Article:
It's a difficult situation to imagine: your child has a life-threatening condition and their only hope is a bone marrow donation.That's exactly what happened with a family in California two years ago. A local college student stepped up and gave them the gift of life. Our Elyse Mickalonis has the story.
CORTLAND, N.Y. -- SUNY Cortland Junior John Stephens is dedicated on the field and in school.
“He loves the school, it’s a great program, being on the football team, great coaching, great staff, he has it great up here, he loves it," said John's father, Paul Stephens.
But it was a choice the Goshen-native made two years ago that many say truly defines him.
“John was ready to donate and at the time he could have lost some potential time on the field, but he was willing to do that," says Paul Stephens.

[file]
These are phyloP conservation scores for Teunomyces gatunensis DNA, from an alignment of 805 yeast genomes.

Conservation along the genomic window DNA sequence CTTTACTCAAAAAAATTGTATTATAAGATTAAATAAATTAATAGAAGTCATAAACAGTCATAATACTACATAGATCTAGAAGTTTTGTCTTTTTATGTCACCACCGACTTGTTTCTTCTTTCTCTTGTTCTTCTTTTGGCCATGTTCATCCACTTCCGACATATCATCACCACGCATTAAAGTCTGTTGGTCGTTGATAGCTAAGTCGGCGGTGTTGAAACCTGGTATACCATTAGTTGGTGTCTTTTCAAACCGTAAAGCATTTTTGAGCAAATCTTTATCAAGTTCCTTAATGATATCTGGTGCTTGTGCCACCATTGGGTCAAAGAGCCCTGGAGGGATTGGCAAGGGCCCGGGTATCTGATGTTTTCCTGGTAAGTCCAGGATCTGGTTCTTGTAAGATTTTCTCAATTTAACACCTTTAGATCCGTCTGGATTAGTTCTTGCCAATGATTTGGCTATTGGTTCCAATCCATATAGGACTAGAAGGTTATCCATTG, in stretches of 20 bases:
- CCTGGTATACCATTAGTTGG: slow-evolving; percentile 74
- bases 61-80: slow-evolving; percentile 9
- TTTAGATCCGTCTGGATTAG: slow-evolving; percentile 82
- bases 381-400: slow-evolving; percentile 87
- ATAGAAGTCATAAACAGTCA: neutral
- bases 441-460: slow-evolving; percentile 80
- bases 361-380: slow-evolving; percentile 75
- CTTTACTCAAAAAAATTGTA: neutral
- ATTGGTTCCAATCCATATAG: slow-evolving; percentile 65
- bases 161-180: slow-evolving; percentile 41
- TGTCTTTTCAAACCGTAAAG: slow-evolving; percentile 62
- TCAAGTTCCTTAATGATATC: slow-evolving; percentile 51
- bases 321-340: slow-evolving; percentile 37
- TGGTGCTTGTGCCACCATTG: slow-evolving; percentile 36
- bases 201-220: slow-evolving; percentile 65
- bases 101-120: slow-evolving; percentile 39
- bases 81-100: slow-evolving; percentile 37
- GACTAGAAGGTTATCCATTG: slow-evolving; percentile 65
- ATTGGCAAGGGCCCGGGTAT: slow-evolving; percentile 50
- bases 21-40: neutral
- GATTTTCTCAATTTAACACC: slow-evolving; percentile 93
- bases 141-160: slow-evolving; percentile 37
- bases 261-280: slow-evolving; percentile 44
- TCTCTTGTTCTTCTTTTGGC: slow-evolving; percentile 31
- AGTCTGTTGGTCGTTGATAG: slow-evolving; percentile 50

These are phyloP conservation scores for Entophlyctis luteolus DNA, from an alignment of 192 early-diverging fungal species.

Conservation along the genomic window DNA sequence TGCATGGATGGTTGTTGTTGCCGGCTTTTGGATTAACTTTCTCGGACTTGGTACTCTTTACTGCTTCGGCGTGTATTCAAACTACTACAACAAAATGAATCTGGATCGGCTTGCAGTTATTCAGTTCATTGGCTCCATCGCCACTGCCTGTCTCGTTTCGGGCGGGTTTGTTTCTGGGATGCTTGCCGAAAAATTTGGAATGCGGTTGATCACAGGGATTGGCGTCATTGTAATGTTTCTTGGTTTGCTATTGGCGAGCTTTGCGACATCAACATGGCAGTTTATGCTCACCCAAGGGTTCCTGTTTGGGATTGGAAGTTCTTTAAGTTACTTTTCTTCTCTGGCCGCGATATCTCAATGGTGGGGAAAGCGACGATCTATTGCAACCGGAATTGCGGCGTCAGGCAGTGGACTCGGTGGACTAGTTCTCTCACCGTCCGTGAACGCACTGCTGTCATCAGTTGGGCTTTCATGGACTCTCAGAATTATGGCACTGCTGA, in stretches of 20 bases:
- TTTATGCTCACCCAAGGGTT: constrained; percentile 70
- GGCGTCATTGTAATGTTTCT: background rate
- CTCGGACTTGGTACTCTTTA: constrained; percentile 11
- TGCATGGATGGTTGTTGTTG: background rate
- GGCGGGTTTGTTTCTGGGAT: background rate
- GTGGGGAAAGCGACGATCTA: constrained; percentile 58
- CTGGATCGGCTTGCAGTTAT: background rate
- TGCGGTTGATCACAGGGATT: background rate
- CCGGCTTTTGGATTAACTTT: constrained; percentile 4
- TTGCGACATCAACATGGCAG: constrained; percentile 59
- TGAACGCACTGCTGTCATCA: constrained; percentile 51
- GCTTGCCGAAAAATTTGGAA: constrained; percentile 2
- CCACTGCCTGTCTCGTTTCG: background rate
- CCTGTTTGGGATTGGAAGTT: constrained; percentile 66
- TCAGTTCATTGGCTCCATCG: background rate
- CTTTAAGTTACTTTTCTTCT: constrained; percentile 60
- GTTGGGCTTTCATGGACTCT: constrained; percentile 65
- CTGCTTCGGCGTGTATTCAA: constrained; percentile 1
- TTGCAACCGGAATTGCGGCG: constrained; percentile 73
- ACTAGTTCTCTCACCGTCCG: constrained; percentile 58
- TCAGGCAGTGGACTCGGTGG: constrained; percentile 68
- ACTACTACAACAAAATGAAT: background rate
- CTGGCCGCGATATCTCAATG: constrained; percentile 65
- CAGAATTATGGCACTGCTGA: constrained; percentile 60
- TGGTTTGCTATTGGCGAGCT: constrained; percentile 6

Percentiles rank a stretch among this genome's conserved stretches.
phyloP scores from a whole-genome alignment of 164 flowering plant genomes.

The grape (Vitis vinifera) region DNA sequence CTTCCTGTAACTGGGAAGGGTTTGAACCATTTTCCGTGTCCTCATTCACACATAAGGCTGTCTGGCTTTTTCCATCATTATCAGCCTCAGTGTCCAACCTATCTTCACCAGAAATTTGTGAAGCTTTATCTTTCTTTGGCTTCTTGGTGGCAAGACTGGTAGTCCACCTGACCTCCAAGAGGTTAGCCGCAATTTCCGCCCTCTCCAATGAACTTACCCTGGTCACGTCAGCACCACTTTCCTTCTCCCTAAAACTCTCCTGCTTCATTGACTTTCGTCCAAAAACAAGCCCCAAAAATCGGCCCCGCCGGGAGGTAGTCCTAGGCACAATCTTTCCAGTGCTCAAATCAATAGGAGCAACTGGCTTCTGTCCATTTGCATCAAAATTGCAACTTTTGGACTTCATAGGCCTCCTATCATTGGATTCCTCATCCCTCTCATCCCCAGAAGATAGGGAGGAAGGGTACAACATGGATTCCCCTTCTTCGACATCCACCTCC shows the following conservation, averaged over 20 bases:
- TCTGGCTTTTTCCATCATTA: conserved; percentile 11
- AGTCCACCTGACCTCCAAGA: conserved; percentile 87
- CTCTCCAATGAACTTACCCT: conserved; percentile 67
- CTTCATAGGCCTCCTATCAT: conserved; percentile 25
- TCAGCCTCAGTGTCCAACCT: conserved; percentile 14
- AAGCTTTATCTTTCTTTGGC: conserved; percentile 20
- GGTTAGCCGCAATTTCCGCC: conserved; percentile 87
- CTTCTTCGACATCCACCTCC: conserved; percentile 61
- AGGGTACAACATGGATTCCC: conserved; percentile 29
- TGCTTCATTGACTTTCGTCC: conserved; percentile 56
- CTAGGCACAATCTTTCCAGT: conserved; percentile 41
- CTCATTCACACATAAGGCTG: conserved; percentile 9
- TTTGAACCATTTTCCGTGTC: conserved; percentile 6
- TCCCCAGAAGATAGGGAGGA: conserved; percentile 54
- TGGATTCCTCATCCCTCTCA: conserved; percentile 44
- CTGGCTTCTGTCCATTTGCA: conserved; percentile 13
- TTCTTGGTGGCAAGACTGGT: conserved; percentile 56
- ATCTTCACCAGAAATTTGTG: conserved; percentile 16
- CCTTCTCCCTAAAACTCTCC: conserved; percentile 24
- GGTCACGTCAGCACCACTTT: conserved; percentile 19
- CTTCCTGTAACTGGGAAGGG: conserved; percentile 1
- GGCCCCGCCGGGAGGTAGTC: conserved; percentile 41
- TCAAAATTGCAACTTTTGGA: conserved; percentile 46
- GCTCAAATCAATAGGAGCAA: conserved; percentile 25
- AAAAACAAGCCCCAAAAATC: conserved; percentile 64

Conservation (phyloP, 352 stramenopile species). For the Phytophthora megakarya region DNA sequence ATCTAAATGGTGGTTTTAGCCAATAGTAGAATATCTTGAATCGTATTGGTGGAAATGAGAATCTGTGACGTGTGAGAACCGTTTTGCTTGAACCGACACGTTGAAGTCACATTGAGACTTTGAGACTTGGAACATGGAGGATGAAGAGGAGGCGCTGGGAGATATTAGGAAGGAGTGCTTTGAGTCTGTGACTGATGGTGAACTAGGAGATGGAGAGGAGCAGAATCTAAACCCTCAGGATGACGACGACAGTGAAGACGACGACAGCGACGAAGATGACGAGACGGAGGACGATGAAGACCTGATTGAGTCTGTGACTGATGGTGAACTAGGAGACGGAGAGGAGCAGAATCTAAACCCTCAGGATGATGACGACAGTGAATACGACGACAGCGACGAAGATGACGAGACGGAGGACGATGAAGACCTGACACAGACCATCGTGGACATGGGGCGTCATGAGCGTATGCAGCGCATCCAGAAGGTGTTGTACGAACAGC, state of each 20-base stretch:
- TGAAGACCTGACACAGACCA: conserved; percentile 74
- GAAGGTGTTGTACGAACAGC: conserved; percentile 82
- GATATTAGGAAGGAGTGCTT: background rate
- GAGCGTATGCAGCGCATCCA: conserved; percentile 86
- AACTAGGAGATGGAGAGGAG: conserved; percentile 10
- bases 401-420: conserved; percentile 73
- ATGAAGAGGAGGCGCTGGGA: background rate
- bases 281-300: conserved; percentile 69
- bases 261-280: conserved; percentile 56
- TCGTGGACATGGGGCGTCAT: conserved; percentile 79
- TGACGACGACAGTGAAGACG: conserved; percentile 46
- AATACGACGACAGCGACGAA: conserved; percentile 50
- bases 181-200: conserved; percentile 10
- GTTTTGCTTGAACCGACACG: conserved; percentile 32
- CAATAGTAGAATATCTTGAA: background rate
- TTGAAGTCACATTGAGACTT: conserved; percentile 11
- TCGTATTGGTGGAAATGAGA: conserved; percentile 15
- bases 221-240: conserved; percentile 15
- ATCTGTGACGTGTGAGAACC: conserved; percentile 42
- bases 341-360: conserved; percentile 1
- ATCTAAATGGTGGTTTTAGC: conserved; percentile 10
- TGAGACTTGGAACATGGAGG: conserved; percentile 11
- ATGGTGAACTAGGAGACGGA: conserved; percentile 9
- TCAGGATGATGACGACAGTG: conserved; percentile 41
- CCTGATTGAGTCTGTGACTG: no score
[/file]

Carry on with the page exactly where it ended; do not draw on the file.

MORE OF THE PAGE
Stephens and his parents participated in the football team’s “Get in the Game, Save a Life” National Marrow Donor Program Drive during a recruiting visit at Cortland in 2010.
A swab of his mouth to obtain cheek cells proved that he was a perfect match for a newborn girl with leukemia.
“You want young, male and different indicators that he had all of. All the way down to blood type. They’re both O positive and that’s something you just don’t get to be that picky," Brooke Boyle said.
On January 11, 2011, Stephens was able to donate his bone marrow at Strong Memorial Hospital in Rochester, then nearly 3,000 miles away Clara Violet Boyle received the transplant the following day.
After two years of not knowing who he donated his bone marrow to, the Boyle family made contact. They finally met in person on Saturday.
John Stephens said, "I knew before I met them that I wanted to be a part of their life. You know, watch her grow up, watch her do things she may not have been able to do if I didn't go through with the process."
Stephens says he never second-guessed his decision or worried about his own health, because the idea of helping such a young child live was all that mattered.”
“This is the best possible thing that could happen and being a part of it is amazing,” Stephens said.
For more information on becoming a donor, click on the National Marrow Donor Program's website here.